Greg Sr.: You have to rebuild all these piers. Beard and Robinson Stores Pier (133 Beard St.) and Merchant Stores Pier (175 Van Dyke St.) are the only two filled piers in New York Harbor. We’ll be putting up a marina in another portion of it. We’re going to do Dinner Boats. We currently do parties and catering at The Liberty Warehouse. The passengers can do a cocktail on the way to the statue. It took over three years to get plans approved. A private marina will be installed adjacent to Beard and Robinson Stores Pier. Dinner boat, commercial vessel marina to be installed adjacent to Merchant Stores pier.
DB: Tell us about your investment philosophy.
Greg Sr.: If you can’t afford it, you don’t buy it. We have no debt. Stuff is more expensive, but we don’t know how to spell the word sell. We keep everything. We’re long term. It changes the way you plan. We’re landlords and we’re maintaining our property.
DB: What are your thoughts on Hurricane-Proofing Red Hook?
Greg Sr.: Can we put barriers up to stop it? It’s only an 8-hour event. We’re meeting with the Port Authority, addressing environmental concerns. The city is also looking at the economic effect of four months of closed businesses. We have a co-generation plant on the Fairway parking lot to remedy that. After Sandy, our Red Hook Stores property was back on line after three days. Other properties took up to 3 weeks to get electric back on. The mayor came down and we had to make connections to get Con Ed down here. Where Ikea is, it was a ship yard, and they already had heavy electric. This area was warehouses.
DB: What does Red Hook need now?
Greg Jr.: It’s the infrastructure, transportation, schools, healthcare, utilities, the interconnecting sewer, affordable housing, open space and public access. Before any big development happens you need infrastructure. In terms of electric power, the outages are consistent, because of above-ground lines.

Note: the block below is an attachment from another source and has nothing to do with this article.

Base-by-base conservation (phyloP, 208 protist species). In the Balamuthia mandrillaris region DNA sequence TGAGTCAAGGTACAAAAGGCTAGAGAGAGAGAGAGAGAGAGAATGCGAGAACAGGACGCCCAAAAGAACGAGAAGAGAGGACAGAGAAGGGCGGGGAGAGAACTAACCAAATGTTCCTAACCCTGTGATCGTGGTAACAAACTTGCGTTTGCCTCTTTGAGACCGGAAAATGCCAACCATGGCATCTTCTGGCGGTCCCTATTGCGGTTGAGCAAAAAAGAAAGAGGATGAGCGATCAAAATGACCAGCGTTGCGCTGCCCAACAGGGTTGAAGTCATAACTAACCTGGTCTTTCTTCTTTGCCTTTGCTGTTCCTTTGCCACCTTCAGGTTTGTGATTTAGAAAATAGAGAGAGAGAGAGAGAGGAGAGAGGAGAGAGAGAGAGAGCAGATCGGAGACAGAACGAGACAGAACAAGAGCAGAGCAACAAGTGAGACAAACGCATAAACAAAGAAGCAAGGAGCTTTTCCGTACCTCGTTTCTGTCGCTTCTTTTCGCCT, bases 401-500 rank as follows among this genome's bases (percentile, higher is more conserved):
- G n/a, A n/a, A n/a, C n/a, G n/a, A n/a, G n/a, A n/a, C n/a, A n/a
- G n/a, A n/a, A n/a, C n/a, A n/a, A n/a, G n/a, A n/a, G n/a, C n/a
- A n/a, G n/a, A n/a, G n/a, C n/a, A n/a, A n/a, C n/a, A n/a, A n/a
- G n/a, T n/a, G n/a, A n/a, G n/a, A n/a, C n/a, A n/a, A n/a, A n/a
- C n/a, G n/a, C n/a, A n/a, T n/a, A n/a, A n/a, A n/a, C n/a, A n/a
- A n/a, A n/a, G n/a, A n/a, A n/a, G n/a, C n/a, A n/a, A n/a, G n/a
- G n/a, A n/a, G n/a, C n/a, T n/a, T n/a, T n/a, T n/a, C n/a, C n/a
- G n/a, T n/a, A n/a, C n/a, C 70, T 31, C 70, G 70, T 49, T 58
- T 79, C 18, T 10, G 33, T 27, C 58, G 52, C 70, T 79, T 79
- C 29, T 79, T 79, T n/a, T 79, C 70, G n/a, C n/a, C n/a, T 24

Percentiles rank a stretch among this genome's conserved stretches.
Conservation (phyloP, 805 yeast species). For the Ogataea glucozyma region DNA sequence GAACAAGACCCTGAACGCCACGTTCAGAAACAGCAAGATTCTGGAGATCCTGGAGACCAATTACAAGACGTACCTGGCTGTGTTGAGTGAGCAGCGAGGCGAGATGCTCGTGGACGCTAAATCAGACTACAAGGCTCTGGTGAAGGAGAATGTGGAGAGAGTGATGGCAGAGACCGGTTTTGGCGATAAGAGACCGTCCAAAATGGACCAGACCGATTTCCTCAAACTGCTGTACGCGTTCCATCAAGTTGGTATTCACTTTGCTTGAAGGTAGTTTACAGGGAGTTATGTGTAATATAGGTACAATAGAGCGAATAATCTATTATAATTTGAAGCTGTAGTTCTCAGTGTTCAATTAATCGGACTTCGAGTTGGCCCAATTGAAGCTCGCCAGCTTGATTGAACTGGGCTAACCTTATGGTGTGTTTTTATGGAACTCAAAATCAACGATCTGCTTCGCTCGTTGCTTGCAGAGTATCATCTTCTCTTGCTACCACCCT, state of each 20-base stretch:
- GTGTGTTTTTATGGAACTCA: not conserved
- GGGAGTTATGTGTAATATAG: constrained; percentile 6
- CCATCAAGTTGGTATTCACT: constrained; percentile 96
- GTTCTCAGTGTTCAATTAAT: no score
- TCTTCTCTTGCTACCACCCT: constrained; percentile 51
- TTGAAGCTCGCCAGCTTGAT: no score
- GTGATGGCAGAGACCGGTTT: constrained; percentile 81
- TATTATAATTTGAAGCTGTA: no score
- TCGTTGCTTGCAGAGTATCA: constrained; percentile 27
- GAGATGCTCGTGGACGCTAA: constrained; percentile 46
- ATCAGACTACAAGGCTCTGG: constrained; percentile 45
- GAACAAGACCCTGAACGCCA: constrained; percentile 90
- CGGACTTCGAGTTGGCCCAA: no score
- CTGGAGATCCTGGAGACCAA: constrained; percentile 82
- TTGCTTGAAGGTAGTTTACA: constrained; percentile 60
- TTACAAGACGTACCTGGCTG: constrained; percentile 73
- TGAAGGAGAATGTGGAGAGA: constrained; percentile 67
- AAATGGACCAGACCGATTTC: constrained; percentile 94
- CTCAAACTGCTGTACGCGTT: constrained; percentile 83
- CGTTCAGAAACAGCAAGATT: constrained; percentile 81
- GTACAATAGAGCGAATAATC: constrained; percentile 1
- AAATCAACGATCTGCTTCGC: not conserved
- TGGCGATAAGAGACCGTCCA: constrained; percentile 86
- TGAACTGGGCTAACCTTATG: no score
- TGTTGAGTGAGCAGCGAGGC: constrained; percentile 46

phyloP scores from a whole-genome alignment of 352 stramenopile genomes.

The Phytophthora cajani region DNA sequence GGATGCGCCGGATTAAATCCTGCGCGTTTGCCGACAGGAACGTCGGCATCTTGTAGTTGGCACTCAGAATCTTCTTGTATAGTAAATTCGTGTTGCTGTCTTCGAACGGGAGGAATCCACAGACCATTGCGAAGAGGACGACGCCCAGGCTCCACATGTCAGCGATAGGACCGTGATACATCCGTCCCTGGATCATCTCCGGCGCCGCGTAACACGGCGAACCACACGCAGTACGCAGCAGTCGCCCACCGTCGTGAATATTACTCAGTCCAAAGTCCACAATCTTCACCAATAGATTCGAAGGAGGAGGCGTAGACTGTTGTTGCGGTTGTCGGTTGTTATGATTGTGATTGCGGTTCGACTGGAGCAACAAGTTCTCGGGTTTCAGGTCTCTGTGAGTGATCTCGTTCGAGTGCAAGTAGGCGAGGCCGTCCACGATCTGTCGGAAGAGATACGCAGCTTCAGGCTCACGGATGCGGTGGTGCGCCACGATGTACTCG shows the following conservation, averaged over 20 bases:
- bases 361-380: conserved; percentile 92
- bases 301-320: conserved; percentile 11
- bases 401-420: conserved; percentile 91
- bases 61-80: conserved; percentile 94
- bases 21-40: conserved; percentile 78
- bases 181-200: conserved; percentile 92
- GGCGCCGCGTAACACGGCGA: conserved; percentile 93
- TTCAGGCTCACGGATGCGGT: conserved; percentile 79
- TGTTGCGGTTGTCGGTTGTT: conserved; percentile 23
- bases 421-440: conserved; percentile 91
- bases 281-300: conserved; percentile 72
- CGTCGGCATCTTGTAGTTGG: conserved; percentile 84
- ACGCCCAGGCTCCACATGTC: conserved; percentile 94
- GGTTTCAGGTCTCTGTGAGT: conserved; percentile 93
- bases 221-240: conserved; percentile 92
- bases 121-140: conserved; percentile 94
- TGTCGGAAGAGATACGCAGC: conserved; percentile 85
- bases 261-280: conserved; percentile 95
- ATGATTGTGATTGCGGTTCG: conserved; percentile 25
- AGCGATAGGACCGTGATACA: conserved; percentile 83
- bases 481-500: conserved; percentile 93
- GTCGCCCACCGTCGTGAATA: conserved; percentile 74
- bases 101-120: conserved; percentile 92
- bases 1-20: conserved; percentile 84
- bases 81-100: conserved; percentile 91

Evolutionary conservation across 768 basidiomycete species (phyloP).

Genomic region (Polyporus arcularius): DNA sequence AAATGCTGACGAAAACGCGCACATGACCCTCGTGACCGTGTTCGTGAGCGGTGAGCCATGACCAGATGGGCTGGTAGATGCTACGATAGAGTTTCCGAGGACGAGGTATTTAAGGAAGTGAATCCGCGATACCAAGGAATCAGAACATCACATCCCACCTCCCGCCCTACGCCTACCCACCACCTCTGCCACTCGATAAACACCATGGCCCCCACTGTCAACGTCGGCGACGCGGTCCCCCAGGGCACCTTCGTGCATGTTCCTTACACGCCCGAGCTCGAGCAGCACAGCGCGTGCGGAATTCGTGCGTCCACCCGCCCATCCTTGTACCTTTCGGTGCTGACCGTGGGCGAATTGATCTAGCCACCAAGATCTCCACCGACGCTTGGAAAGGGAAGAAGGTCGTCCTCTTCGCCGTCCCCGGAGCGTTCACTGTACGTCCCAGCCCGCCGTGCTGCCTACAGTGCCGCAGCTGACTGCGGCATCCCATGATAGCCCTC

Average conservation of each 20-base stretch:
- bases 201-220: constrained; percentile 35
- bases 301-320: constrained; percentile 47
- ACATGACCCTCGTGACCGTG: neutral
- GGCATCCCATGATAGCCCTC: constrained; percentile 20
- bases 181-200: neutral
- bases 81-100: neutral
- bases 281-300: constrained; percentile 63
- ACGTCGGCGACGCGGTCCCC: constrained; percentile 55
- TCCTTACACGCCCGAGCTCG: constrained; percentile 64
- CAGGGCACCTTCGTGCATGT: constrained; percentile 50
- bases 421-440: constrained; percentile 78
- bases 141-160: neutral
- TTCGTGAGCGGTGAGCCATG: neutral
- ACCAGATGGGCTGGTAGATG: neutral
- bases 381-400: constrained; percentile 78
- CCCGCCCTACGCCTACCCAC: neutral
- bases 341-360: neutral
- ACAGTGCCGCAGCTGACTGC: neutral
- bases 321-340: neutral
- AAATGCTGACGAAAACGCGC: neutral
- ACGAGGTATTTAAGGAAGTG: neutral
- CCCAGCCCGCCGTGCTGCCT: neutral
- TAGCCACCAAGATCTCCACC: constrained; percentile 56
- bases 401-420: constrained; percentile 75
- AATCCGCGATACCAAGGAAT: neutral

DB: Talk to us about community involvement.
Greg Sr.: Spot zoning doesn’t work. You need an overall plan for the whole thing. Two blocks away it might be different. 197A is part of the City charter that enables the community to get everyone involved and it’s very important. Red hook was the first community to use it.
DB: Talk to us about transportation.
Greg Sr.: There is someone in City Planning that we spoke to about the economic impact of bicycles. A smart entrepreneur would ask, “What do people need as they go along on their bicycles?” Transportation is an issue, but Ikea did their study and they got involved with the water taxi. That’s the fun part of Red Hook.
DB: There’s a lot of talk about self-contained mixed-use developments. Where do you stand?
Greg Sr.: Self-contained is a word I do not like. I like a creative thing and you can have it, but you need something moving in and out. I want to look outside and see the barges going. We want to develop something that is exciting. The Queen Mary docks right here before it goes down the Buttermilk Channel and all you see is the white lights as it turns and we want to make sure that people who come into the harbor keep that conversation going.
DB: How are you planning new developments?
Greg Sr.: We ask ourselves, “Do we put in 2-bedrooms or 5-bedrooms?” Sure, we’re looking to see what our neighbors are doing, but we want to see what’s going to be successful for another 50 years. Personally, I want to do it before I die, but I would love to see something happen. It’s long term, so we’re doing mixed use. What is intriguing to us is to satisfy the needs of the community. I was a detective for 17 years and I learned it from the street. We want to present the waterfront in a way that’s exciting.
DB: What are your goals for the future?
Greg Jr.: Present day, our goals are to maximize the properties we have preserving these buildings and the waterfront. The bottom line is not the driving source.